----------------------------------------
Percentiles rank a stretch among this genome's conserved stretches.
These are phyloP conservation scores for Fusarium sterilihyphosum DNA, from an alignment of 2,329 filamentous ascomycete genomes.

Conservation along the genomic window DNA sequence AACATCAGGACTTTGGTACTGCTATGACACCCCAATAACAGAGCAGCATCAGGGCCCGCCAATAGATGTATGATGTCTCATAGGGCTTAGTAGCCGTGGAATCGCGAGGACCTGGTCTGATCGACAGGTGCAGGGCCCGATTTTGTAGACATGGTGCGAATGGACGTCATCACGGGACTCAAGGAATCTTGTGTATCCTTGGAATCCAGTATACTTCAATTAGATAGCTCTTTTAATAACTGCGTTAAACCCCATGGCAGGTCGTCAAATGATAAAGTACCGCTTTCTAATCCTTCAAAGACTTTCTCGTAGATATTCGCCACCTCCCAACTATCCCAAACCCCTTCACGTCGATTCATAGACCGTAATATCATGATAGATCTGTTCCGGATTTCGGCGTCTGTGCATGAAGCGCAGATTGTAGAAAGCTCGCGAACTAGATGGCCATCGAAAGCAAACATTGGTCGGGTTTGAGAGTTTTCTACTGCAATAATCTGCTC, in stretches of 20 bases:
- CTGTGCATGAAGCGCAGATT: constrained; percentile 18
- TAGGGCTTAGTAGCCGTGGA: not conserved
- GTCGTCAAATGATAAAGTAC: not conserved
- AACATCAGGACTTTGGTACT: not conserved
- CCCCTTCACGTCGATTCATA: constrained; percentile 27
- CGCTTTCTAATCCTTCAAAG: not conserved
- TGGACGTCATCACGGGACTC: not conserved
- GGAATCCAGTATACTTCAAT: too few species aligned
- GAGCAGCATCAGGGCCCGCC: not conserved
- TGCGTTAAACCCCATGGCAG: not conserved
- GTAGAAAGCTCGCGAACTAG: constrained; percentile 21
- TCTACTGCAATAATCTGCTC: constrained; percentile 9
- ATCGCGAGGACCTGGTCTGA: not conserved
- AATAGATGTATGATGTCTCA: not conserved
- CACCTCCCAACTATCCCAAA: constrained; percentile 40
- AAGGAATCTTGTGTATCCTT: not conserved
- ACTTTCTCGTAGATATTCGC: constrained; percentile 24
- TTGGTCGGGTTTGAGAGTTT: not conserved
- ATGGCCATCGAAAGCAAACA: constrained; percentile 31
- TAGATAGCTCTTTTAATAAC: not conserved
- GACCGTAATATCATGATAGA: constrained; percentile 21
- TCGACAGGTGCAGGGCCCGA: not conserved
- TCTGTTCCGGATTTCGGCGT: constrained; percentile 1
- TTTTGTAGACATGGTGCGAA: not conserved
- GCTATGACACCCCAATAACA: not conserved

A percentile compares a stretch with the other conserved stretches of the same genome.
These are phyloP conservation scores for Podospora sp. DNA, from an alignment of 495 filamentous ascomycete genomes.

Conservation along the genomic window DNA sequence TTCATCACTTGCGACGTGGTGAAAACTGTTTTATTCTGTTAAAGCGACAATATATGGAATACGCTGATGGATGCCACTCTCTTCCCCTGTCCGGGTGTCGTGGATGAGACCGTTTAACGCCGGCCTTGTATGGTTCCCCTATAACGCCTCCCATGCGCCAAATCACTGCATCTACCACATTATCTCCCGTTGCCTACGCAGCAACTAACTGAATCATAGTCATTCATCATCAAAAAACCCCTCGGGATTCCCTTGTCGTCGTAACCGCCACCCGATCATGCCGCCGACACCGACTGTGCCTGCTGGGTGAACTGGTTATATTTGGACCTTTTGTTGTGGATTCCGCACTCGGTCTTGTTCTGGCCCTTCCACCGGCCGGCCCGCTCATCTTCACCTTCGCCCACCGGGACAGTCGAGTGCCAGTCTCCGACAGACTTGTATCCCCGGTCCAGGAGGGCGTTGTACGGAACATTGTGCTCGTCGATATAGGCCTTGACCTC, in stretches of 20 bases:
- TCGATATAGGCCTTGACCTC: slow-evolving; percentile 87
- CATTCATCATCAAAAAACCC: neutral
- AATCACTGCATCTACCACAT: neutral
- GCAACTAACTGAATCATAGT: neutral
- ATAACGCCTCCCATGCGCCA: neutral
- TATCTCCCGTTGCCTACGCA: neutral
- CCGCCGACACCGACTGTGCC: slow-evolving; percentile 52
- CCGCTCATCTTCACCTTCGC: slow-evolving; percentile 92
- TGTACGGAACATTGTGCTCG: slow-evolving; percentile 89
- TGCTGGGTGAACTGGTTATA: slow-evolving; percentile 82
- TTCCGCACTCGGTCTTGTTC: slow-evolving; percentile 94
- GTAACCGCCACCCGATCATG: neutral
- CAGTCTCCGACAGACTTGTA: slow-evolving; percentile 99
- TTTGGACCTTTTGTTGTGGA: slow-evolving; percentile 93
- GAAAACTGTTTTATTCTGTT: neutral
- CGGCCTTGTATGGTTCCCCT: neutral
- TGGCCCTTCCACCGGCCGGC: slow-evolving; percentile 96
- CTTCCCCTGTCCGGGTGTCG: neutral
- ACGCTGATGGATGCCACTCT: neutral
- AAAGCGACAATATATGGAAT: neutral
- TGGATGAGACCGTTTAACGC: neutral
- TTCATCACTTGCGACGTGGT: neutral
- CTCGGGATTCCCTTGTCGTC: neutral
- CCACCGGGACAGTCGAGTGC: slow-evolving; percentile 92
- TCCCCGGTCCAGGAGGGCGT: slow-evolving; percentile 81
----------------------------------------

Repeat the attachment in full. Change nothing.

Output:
Percentiles rank a stretch among this genome's conserved stretches.
These are phyloP conservation scores for Fusarium sterilihyphosum DNA, from an alignment of 2,329 filamentous ascomycete genomes.

Conservation along the genomic window DNA sequence AACATCAGGACTTTGGTACTGCTATGACACCCCAATAACAGAGCAGCATCAGGGCCCGCCAATAGATGTATGATGTCTCATAGGGCTTAGTAGCCGTGGAATCGCGAGGACCTGGTCTGATCGACAGGTGCAGGGCCCGATTTTGTAGACATGGTGCGAATGGACGTCATCACGGGACTCAAGGAATCTTGTGTATCCTTGGAATCCAGTATACTTCAATTAGATAGCTCTTTTAATAACTGCGTTAAACCCCATGGCAGGTCGTCAAATGATAAAGTACCGCTTTCTAATCCTTCAAAGACTTTCTCGTAGATATTCGCCACCTCCCAACTATCCCAAACCCCTTCACGTCGATTCATAGACCGTAATATCATGATAGATCTGTTCCGGATTTCGGCGTCTGTGCATGAAGCGCAGATTGTAGAAAGCTCGCGAACTAGATGGCCATCGAAAGCAAACATTGGTCGGGTTTGAGAGTTTTCTACTGCAATAATCTGCTC, in stretches of 20 bases:
- CTGTGCATGAAGCGCAGATT: constrained; percentile 18
- TAGGGCTTAGTAGCCGTGGA: not conserved
- GTCGTCAAATGATAAAGTAC: not conserved
- AACATCAGGACTTTGGTACT: not conserved
- CCCCTTCACGTCGATTCATA: constrained; percentile 27
- CGCTTTCTAATCCTTCAAAG: not conserved
- TGGACGTCATCACGGGACTC: not conserved
- GGAATCCAGTATACTTCAAT: too few species aligned
- GAGCAGCATCAGGGCCCGCC: not conserved
- TGCGTTAAACCCCATGGCAG: not conserved
- GTAGAAAGCTCGCGAACTAG: constrained; percentile 21
- TCTACTGCAATAATCTGCTC: constrained; percentile 9
- ATCGCGAGGACCTGGTCTGA: not conserved
- AATAGATGTATGATGTCTCA: not conserved
- CACCTCCCAACTATCCCAAA: constrained; percentile 40
- AAGGAATCTTGTGTATCCTT: not conserved
- ACTTTCTCGTAGATATTCGC: constrained; percentile 24
- TTGGTCGGGTTTGAGAGTTT: not conserved
- ATGGCCATCGAAAGCAAACA: constrained; percentile 31
- TAGATAGCTCTTTTAATAAC: not conserved
- GACCGTAATATCATGATAGA: constrained; percentile 21
- TCGACAGGTGCAGGGCCCGA: not conserved
- TCTGTTCCGGATTTCGGCGT: constrained; percentile 1
- TTTTGTAGACATGGTGCGAA: not conserved
- GCTATGACACCCCAATAACA: not conserved

A percentile compares a stretch with the other conserved stretches of the same genome.
These are phyloP conservation scores for Podospora sp. DNA, from an alignment of 495 filamentous ascomycete genomes.

Conservation along the genomic window DNA sequence TTCATCACTTGCGACGTGGTGAAAACTGTTTTATTCTGTTAAAGCGACAATATATGGAATACGCTGATGGATGCCACTCTCTTCCCCTGTCCGGGTGTCGTGGATGAGACCGTTTAACGCCGGCCTTGTATGGTTCCCCTATAACGCCTCCCATGCGCCAAATCACTGCATCTACCACATTATCTCCCGTTGCCTACGCAGCAACTAACTGAATCATAGTCATTCATCATCAAAAAACCCCTCGGGATTCCCTTGTCGTCGTAACCGCCACCCGATCATGCCGCCGACACCGACTGTGCCTGCTGGGTGAACTGGTTATATTTGGACCTTTTGTTGTGGATTCCGCACTCGGTCTTGTTCTGGCCCTTCCACCGGCCGGCCCGCTCATCTTCACCTTCGCCCACCGGGACAGTCGAGTGCCAGTCTCCGACAGACTTGTATCCCCGGTCCAGGAGGGCGTTGTACGGAACATTGTGCTCGTCGATATAGGCCTTGACCTC, in stretches of 20 bases:
- TCGATATAGGCCTTGACCTC: slow-evolving; percentile 87
- CATTCATCATCAAAAAACCC: neutral
- AATCACTGCATCTACCACAT: neutral
- GCAACTAACTGAATCATAGT: neutral
- ATAACGCCTCCCATGCGCCA: neutral
- TATCTCCCGTTGCCTACGCA: neutral
- CCGCCGACACCGACTGTGCC: slow-evolving; percentile 52
- CCGCTCATCTTCACCTTCGC: slow-evolving; percentile 92
- TGTACGGAACATTGTGCTCG: slow-evolving; percentile 89
- TGCTGGGTGAACTGGTTATA: slow-evolving; percentile 82
- TTCCGCACTCGGTCTTGTTC: slow-evolving; percentile 94
- GTAACCGCCACCCGATCATG: neutral
- CAGTCTCCGACAGACTTGTA: slow-evolving; percentile 99
- TTTGGACCTTTTGTTGTGGA: slow-evolving; percentile 93
- GAAAACTGTTTTATTCTGTT: neutral
- CGGCCTTGTATGGTTCCCCT: neutral
- TGGCCCTTCCACCGGCCGGC: slow-evolving; percentile 96
- CTTCCCCTGTCCGGGTGTCG: neutral
- ACGCTGATGGATGCCACTCT: neutral
- AAAGCGACAATATATGGAAT: neutral
- TGGATGAGACCGTTTAACGC: neutral
- TTCATCACTTGCGACGTGGT: neutral
- CTCGGGATTCCCTTGTCGTC: neutral
- CCACCGGGACAGTCGAGTGC: slow-evolving; percentile 92
- TCCCCGGTCCAGGAGGGCGT: slow-evolving; percentile 81